Researchers at the University of Warwick found Uber drivers team up in gangs to force higher prices before they pick up passengers. How do they perform such a feat? They trick the app into thinking their is a shortage of cars in order to raise surge prices. The Telegraph reports:According to the study. drivers manipulate Uber’s algorithm by logging out of the app at the same time, making it think that there is a shortage of cars. Uber raises its fare prices when there is a high demand for vehicles and a short supply of drivers available. Fares are known to increase during peak times such as rush hour, during public events and late at night. Surge pricing can boost the cost of rides to multiple times the normal rate. The study said drivers have been coordinating forced surge pricing, after interviews with drivers in London and New York, and research on online forums such as Uberpeople.net. In a post on the website for drivers, seen by the researchers, one person said: “Guys, stay logged off until surge. Less supply high demand = surge.” The researchers said the collusion reflects driver dissatisfaction with Uber’s policies regarding them, and exposes the “ethically questionable” nature of its algorithm. It is not clear how much impact the trick has had on prices. Uber denied that the practice is widespread.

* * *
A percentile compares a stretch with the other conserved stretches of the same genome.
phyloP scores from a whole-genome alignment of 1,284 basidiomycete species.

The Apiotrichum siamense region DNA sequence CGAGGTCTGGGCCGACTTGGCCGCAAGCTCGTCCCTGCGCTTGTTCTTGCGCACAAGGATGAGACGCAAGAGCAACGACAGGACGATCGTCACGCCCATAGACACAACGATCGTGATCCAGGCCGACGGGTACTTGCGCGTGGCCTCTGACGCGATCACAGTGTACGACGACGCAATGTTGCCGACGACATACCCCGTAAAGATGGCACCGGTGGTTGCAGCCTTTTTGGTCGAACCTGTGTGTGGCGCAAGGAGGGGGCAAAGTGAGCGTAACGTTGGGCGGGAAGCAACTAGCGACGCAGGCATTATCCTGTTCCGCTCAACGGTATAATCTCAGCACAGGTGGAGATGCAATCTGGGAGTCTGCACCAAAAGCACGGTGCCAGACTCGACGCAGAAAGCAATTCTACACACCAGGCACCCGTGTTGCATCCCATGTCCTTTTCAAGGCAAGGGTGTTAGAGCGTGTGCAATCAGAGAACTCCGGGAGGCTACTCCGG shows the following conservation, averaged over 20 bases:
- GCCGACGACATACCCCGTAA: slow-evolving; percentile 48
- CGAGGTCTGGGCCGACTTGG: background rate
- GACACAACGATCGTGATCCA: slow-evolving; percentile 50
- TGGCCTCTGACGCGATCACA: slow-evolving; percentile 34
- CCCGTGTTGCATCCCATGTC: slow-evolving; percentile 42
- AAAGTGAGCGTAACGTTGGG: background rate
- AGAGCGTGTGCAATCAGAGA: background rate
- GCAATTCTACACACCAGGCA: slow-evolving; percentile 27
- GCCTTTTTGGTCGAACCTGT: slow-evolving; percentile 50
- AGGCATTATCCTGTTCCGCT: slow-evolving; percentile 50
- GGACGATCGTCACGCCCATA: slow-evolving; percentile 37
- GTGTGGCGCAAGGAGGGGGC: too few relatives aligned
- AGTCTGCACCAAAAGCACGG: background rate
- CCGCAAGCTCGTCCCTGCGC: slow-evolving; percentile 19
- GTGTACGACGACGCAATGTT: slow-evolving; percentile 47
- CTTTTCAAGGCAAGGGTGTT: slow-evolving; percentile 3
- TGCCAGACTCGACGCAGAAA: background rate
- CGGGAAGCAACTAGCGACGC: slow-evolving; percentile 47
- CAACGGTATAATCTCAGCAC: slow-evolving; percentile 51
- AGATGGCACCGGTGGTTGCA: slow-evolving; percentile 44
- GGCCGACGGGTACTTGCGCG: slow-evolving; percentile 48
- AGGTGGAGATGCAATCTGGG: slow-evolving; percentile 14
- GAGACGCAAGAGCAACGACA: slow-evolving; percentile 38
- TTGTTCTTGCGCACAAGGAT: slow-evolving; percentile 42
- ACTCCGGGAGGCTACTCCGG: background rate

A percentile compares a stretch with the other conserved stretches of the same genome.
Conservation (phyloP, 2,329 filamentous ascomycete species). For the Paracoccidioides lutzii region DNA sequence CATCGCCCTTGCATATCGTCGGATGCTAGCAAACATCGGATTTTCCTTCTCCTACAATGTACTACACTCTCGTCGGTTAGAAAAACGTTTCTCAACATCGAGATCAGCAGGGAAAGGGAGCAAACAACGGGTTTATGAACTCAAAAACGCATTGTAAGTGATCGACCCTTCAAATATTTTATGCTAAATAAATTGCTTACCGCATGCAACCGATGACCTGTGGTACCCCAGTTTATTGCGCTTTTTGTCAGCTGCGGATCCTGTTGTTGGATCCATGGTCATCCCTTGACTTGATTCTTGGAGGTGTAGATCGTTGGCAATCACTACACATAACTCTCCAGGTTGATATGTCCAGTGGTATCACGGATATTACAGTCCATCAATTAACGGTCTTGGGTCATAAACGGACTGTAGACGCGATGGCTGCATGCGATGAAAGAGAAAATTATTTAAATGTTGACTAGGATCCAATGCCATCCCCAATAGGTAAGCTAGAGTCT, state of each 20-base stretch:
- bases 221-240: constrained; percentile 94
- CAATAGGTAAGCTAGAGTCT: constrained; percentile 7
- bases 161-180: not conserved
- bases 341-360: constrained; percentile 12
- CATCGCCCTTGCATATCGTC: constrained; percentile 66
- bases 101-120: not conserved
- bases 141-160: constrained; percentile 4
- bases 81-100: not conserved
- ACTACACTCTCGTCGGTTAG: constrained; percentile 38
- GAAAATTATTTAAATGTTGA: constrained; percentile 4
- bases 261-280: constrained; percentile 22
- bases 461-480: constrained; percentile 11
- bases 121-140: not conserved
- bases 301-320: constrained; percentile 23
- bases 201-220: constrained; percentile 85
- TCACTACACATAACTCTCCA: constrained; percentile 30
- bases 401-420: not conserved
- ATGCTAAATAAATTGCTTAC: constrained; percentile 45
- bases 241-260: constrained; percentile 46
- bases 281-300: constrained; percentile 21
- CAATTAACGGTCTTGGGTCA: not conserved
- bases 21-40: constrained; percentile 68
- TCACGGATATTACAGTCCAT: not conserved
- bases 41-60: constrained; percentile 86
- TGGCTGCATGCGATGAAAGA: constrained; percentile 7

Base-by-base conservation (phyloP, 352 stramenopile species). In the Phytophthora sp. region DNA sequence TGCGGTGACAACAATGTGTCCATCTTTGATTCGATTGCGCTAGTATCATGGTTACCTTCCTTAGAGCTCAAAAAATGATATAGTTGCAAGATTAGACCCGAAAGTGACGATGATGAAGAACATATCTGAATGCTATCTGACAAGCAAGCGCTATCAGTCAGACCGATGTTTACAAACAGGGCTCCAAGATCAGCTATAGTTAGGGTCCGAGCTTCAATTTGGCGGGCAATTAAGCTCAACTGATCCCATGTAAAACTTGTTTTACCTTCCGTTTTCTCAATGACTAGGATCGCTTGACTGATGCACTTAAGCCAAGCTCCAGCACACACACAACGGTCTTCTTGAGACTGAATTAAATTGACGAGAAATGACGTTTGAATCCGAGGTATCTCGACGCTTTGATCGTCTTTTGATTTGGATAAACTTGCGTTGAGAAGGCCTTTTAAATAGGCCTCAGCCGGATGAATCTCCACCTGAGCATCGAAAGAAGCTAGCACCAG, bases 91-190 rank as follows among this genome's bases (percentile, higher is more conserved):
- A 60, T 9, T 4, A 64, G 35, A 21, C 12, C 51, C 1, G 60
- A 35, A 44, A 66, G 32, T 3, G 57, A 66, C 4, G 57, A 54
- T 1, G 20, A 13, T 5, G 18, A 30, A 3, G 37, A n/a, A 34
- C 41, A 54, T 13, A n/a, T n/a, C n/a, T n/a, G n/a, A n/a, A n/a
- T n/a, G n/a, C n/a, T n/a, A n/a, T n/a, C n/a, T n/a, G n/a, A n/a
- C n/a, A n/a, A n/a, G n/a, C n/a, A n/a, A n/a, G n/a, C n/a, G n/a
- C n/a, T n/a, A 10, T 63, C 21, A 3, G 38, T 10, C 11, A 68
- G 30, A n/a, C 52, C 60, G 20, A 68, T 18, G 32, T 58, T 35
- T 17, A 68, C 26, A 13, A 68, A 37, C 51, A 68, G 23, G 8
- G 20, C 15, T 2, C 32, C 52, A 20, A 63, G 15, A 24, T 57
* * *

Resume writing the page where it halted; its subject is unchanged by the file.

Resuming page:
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Dan Sisco has discovered a technology that allows him to access half a dozen major TV channels, completely free. “I was just kind of surprised that this is technology that exists,” says Mr. Sisco, 28 years old. “It’s been awesome. It doesn’t log out and it doesn’t skip.” Let’s hear a round of applause for TV antennas, often called “rabbit ears,” a technology invented roughly seven decades ago, long before there was even a cord to be cut, which had been consigned to the technology trash can along with cassette tapes and VCRs. The antenna is mounting a quiet comeback, propelled by a generation that never knew life before cable television, and who primarily watch Netflix , Hulu and HBO via the internet. Antenna sales in the U.S. are projected to rise 7 percent in 2017 to nearly 8 million units, according to the Consumer Technology Association, a trade group. Mr. Sisco, an M.B.A. student in Provo, Utah, made his discovery after inviting friends over to watch the Super Bowl in 2014. The online stream he found to watch the game didn’t have regular commercials — disappointing half of his guests who were only interested in the ads. “An antenna was not even on my radar,” he says. He went online and discovered he could buy one for $20 and watch major networks like ABC, NBC, Fox and CBS free.